“This is a political decision, not a military decision....” - Damned Straight.
The cheers you heard last night were the Taliban getting exactly what they wanted from the President last night. They are more than happy to wait for things to go back to the way they were before the Surge pushed them to the brink....It will be a year before the 30000 extra leave but "Barry-From-Chicago" isn't worried about the economy or the terrorists, unless those issues can be used to bolster his re-election campaign....what a feckless POL.
Hopefully he'll be ousted and when we have to detail why we let the terrorists catch a break and allow them to return to their murderous ways, we'll owe the world an explaination on why we made decisions on the fate of this effort based solely on what POTUS hoped would help the empty-suit get relected....not based on what the military experts said we should do.
The people of Afghanistan have always feared we would only give this a half-hearted effort and then leave....It may be that their worst fears about the future of this place will be realized based on what the "Community Organizer" told the world last night.
To Obama, Afghan war no longer seems so smart
By: Glenn Thrush - Politico
June 22, 2011 11:16 PM EDT
If Afghanistan doesn’t fit President Barack Obama’s definition of a “dumb war” – his famous description of the conflict in Iraq — he’s no longer entirely confident it’s still a smart war worth blood, treasure or his own political capital.
In a primetime address Wednesday night announcing the withdrawal of 33,000 U.S.troops in the next year, Obama trumpeted the fulfillment of two goals first articulated nine years in the same Chicago speech in which he defined George W. Bush’s intervention in Iraq — killing Osama bin Laden and denying a safe haven to al Qaeda.
One additional achievement unmentioned in the 14-minute address: The role Obama’s Afghan surge played in bolstering his national security credentials at a time when Republicans portrayed him as just another weak Democratic president lacking the guts to wage war for a just cause.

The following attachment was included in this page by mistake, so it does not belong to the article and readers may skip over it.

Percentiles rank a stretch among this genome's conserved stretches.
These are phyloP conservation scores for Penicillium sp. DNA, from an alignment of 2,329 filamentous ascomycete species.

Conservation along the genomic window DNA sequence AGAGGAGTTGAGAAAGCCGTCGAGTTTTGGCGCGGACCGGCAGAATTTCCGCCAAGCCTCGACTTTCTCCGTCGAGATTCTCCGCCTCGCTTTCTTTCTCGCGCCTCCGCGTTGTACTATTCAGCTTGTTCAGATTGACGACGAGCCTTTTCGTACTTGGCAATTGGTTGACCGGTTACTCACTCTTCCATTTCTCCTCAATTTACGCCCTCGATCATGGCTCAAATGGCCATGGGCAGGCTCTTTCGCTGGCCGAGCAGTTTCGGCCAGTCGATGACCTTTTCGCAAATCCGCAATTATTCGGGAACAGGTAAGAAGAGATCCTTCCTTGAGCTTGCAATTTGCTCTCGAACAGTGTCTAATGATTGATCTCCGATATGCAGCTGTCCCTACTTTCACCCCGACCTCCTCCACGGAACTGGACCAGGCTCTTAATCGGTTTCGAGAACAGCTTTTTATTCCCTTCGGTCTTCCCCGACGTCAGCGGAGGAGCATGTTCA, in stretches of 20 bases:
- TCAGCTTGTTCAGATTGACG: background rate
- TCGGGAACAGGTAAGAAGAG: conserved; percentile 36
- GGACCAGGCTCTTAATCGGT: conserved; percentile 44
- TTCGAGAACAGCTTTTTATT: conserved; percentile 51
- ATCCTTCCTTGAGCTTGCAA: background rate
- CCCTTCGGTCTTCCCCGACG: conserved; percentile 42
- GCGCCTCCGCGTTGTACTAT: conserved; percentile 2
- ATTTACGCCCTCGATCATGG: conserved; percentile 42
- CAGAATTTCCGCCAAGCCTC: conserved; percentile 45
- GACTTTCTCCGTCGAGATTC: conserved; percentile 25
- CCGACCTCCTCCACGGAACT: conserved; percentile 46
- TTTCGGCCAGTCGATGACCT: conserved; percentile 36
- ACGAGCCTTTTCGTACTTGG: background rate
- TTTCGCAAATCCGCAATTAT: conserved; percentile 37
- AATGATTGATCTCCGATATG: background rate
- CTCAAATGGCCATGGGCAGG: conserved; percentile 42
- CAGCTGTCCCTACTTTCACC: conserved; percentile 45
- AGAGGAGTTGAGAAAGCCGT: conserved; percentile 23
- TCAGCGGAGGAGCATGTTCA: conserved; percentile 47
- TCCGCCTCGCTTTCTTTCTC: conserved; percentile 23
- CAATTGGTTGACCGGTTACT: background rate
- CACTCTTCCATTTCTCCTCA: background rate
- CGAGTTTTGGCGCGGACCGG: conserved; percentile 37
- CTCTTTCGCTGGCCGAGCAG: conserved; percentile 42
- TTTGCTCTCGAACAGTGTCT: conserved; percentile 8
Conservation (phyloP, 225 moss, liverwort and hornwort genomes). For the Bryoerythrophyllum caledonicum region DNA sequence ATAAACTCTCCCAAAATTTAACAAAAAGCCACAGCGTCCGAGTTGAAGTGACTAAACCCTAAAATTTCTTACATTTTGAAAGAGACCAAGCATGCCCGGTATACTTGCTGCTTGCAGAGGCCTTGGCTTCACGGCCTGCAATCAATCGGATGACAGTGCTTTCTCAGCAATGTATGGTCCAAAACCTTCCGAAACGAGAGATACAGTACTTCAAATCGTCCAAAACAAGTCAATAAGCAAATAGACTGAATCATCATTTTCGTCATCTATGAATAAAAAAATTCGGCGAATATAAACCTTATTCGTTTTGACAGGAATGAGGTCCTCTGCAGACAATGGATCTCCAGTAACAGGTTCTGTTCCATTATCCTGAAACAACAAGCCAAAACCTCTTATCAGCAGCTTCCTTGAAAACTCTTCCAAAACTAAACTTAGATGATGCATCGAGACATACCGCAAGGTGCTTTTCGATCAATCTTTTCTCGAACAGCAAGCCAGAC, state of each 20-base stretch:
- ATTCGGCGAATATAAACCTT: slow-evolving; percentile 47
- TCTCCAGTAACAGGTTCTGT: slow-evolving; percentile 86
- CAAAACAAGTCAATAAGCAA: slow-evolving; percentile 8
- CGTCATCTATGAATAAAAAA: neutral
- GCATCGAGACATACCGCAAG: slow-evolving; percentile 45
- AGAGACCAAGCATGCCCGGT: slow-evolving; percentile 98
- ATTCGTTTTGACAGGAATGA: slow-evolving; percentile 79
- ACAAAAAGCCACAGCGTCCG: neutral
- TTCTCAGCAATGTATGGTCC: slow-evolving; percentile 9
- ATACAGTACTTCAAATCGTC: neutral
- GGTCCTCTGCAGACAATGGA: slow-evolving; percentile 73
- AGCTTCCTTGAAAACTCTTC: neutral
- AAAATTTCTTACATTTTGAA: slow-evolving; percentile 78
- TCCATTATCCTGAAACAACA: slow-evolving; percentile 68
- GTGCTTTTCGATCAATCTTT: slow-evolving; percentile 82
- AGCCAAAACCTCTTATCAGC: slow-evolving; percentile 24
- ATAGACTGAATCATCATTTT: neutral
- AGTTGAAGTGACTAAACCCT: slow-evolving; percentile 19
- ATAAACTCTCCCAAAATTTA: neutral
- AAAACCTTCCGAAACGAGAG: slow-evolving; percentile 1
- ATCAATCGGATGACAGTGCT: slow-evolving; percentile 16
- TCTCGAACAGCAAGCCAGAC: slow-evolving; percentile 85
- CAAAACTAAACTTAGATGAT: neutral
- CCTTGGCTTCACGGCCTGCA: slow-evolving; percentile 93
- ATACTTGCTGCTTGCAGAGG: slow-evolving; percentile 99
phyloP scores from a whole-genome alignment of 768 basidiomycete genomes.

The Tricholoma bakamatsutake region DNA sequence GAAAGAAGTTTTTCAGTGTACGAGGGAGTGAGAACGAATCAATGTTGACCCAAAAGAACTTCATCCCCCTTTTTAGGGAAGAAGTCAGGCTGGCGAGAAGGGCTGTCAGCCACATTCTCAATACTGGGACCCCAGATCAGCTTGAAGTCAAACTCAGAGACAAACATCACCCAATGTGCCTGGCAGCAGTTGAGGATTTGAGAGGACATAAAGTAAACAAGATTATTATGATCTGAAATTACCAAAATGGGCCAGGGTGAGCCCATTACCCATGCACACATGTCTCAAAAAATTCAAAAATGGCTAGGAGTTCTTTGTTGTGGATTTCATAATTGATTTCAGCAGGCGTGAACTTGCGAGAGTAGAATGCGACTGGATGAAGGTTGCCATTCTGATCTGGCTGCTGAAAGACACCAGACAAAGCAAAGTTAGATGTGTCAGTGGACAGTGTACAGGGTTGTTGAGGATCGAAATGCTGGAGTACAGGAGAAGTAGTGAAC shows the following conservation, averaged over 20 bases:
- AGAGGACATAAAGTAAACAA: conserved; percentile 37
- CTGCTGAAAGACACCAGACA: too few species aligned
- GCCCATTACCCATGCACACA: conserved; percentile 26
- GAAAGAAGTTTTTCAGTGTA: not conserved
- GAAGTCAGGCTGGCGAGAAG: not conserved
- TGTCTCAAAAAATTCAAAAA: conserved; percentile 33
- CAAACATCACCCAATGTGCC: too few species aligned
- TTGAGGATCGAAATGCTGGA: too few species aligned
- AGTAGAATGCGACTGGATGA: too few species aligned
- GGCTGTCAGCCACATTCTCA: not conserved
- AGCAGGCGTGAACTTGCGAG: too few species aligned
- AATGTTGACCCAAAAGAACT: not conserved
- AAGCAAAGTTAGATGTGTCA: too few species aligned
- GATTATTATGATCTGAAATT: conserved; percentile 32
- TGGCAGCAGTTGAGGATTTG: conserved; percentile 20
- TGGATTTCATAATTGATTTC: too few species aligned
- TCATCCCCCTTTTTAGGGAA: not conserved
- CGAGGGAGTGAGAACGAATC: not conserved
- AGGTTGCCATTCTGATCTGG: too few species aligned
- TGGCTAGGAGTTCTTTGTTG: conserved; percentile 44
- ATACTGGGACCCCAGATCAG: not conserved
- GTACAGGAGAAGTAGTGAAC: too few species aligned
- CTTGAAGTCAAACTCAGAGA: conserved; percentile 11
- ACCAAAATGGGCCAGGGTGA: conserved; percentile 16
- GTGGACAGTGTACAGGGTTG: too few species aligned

But that just cause, in Obama’s view, is no longer reason enough for what had essentially become an open-ended U.S. commitment. So the president has opted for a faster-than-expected withdrawal timetable against the advice of senior military advisers, including Gen. David Petraeus.
“These long wars must come to a responsible end [and] we must learn from their lessons,” said Obama, articulating a more surgical approach to U.S. military intervention than he was able to describe during a speech on Libya earlier this year.
History will tell if the speech Wednesday night was a form of capitulation, a well-earned victory lap or combination of both.
Obama’s “dumb” vs. “smart” war meme, first outlined in his October, 2002 speech as an unknown state senator, didn’t seem to be far from his thoughts. Now as then, he made the argument for extricating the country from an unpopular war without losing political face — or bitterly-won gains against al Qaeda.
“We must chart a more centered course,” he said after announcing that 10,000 troops would be pulled out of Afghanistan by year’s end.
“We must embrace America’s singular role in the course of human events but we must also be as pragmatic as we are passionate, as strategic as we are resolute. When threatened we must respond with force – but when that force can be targeted, we need not deploy large armies overseas.”
Robert Kagan, a former adviser to his 2008 opponent John McCain, warned that a quick withdrawal threatens recent gains against the Taliban – and popular opinion could swing against the president if an emboldened enemy takes the speech as a cue to step up attacks.
“This is a political decision, not a military decision,” he told POLITICO. “Americans are tired of this war, that’s true. But they hate losing more, and if there’s the perception that we’re being run out of there, the public will turn on him fast.”
Stephen Hayes, a writer with the conservative Weekly Standard, summed up the view of many hawks when he told Fox News that Obama seemed to be “declaring” victory even though Afghanistan teeters on the verge of violent chaos.